Should the ECB Helicopter Adjust Its Dropping Zone?

“Let us suppose that one day a helicopter flies over this community and drops an additional $1000 in bills from the sky…” This pleasant image conveyed by Milton Friedman’s famous metaphor is taken to new heights by Mario Draghi, who promised to inject €60 billion of new money per month in the Euro Area! Unfortunately, Mario’s helicopter is not the same as Milton’s. Friedman made us dream of a helicopter dropping money all over us, Draghi chose a specific dropping zone: public and private debt markets! According to him, his targeted money drop, i.e. the ECB’s new expanded asset purchase programme, should strengthen Euro Area demand enough to bring about “a sustained adjustment in the path of inflation which is consistent with our aim of achieving inflation rates below, but close to, 2% over the medium term”.[1]

Draghi’s plan might work. Willem Buiter[2] recently provided a rigorous analysis of Friedman’s parable, extending it to the case of a central bank dropping money by buying sovereign bonds. Buiter shows that, under very plausible conditions, central banks can always use quantitative easing to boost aggregate demand, even in the severest of liquidity traps. He concludes that “helicopter money drops could raise aggregate demand and thus lift the economy from the ZLB [zero lower bound] floor.”

The ECB President, however, should not party too early. In practice, targeted money drops, like quantitative easing (QE), do not spread instantaneously throughout the economy. Like a vaccine, money is injected at one place and then disperses more or less quickly to other areas. Stephen Williamson[3] and Olivier Ledoit[4] have closely looked at how a money injection moves through the economy. They both use a model in which different economic groups trade randomly and repeatedly with each other. According to their results, the group that gets the initial injection of money will be better off than the other groups, but the difference disappears progressively as groups trade. The conclusion is that money injections have (at least) temporary distributive effects: they increase inequality if a richer group gets the money first, and decrease it, if the newly created money goes to a group that was relatively poorer.

What are the chances that these effects play out in the Euro Area and that the ECB’s recent targeted helicopter drop increases inequality? Ayako Saiki and Jon Frost[5] provide interesting insights on this based on their study of the impact of the Bank of Japan’s QE on income inequality. They find that the benefits of QE materialized mainly through capital gains, and were limited to stock and bond owners, which are typically upper income households. This resulted in a significant increase in income inequality in Japan after QE. The Euro Area might be different from Japan, but the potential distributive effects of QE have not remained unnoticed at the ECB: The following reference from an October speech by Yves Mersch[6], member of the ECB Executive Board, is a case in point: “non-conventional monetary policy however, in particular large scale asset purchases, seem to widen income inequality, although this is challenging to quantify.”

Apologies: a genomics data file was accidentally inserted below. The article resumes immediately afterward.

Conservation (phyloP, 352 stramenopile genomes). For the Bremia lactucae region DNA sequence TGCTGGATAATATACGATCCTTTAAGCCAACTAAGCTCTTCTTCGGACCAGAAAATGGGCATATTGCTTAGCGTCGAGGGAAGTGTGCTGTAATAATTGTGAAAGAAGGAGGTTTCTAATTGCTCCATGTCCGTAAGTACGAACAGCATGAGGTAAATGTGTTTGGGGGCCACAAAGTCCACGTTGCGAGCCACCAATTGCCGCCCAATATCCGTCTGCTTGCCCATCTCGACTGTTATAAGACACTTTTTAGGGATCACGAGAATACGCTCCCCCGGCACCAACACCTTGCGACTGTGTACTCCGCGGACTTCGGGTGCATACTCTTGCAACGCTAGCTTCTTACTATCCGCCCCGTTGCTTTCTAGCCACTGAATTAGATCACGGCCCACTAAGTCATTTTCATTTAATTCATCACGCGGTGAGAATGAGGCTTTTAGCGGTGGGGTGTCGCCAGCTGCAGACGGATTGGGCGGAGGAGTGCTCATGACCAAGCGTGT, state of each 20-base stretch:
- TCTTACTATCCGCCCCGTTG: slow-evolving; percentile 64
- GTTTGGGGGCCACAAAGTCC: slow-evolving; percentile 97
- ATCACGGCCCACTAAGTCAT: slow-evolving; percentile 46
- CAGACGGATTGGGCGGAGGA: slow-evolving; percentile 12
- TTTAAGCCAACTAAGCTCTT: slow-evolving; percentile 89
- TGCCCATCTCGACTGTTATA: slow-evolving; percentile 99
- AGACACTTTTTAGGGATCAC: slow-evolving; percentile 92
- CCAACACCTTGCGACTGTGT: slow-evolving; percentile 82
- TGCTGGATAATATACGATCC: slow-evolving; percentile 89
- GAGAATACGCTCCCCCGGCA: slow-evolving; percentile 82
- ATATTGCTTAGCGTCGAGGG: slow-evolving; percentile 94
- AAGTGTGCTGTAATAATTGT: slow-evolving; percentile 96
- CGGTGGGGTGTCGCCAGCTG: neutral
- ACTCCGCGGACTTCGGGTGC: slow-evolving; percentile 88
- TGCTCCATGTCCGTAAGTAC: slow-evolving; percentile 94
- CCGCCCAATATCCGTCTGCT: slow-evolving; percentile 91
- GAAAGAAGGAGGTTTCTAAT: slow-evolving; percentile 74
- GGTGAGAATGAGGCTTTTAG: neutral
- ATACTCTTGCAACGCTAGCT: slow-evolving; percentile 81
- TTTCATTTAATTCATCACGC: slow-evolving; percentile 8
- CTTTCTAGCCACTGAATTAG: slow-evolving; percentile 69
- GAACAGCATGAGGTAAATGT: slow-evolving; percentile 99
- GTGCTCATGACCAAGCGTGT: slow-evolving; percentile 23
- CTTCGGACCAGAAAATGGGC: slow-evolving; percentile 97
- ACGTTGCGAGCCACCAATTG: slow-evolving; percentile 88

Fortunately, an increase in inequality through QE is avoidable. As suggested by Williamson’s and Ledoit’s models, the crucial question is: which groups get the initial injection of money? If it goes to richer households, inequality is likely to increase, but if it is the poorer households that get the new money, inequality may actually be reduced.

This is the starting point for what Mark Blyth and Eric Lonergan[7] propose! They argue convincingly that instead of dropping money on debt markets, central banks should change their target zone and “aim for the bottom 80 percent of households in terms of income”. For them, such a differently targeted helicopter drop would jump-start the economy by affecting “demand directly, without the side effects of distorting financial markets and asset prices”. As a result, it would be more efficient than traditional QE, and would allow central banks to print much less money than what they do now to achieve the same effects. It would also help reduce inequality by injecting money at the bottom of the income pyramid to the poorest households.

Against this background, it may make sense for Draghi’s helicopter to review its dropping zone. Or, at least, the pilots should explain to us why they are targeting the top of the pyramid rather than its bottom.

[1] Draghi, M. (2015). “Introductory statement to the press conference”, Frankfurt am Main, 22 January 2015.

[2] Buiter, W. H. (2014). “The Simple Analytics of Helicopter Money: Why It Works – Always”, Economics:  The Open-Access, Open-Assessment E-Journal, 8 (2014-28): 1—51.

[3] Williamson, S. (2008). “Monetary Policy and Distribution”, Journal of Monetary Economics, 55, 1038-1053.

[4] Ledoit, O. (2011). “The Redistributive Effects of Monetary Policy”, University of Zurich Department of Economics Working Paper Series, no. 44.

[5] Saiki, A. and Frost, J. (2014). “Does Unconventional Monetary Policy Affect Inequality? Evidence from Japan”, CEP Working Paper 2014/2.

[6] Mersch, Y. (2014). “Monetary Policy and Economic Inequality”, speech at the Corporate Credit Conference, Zurich, 17 October 2014.

[7] Blyth, M. and Lonergan, E. (2014). “Print Less but Transfer More: Why Central Banks Should Give Money Directly to People”, Foreign Affairs, September/October 2014.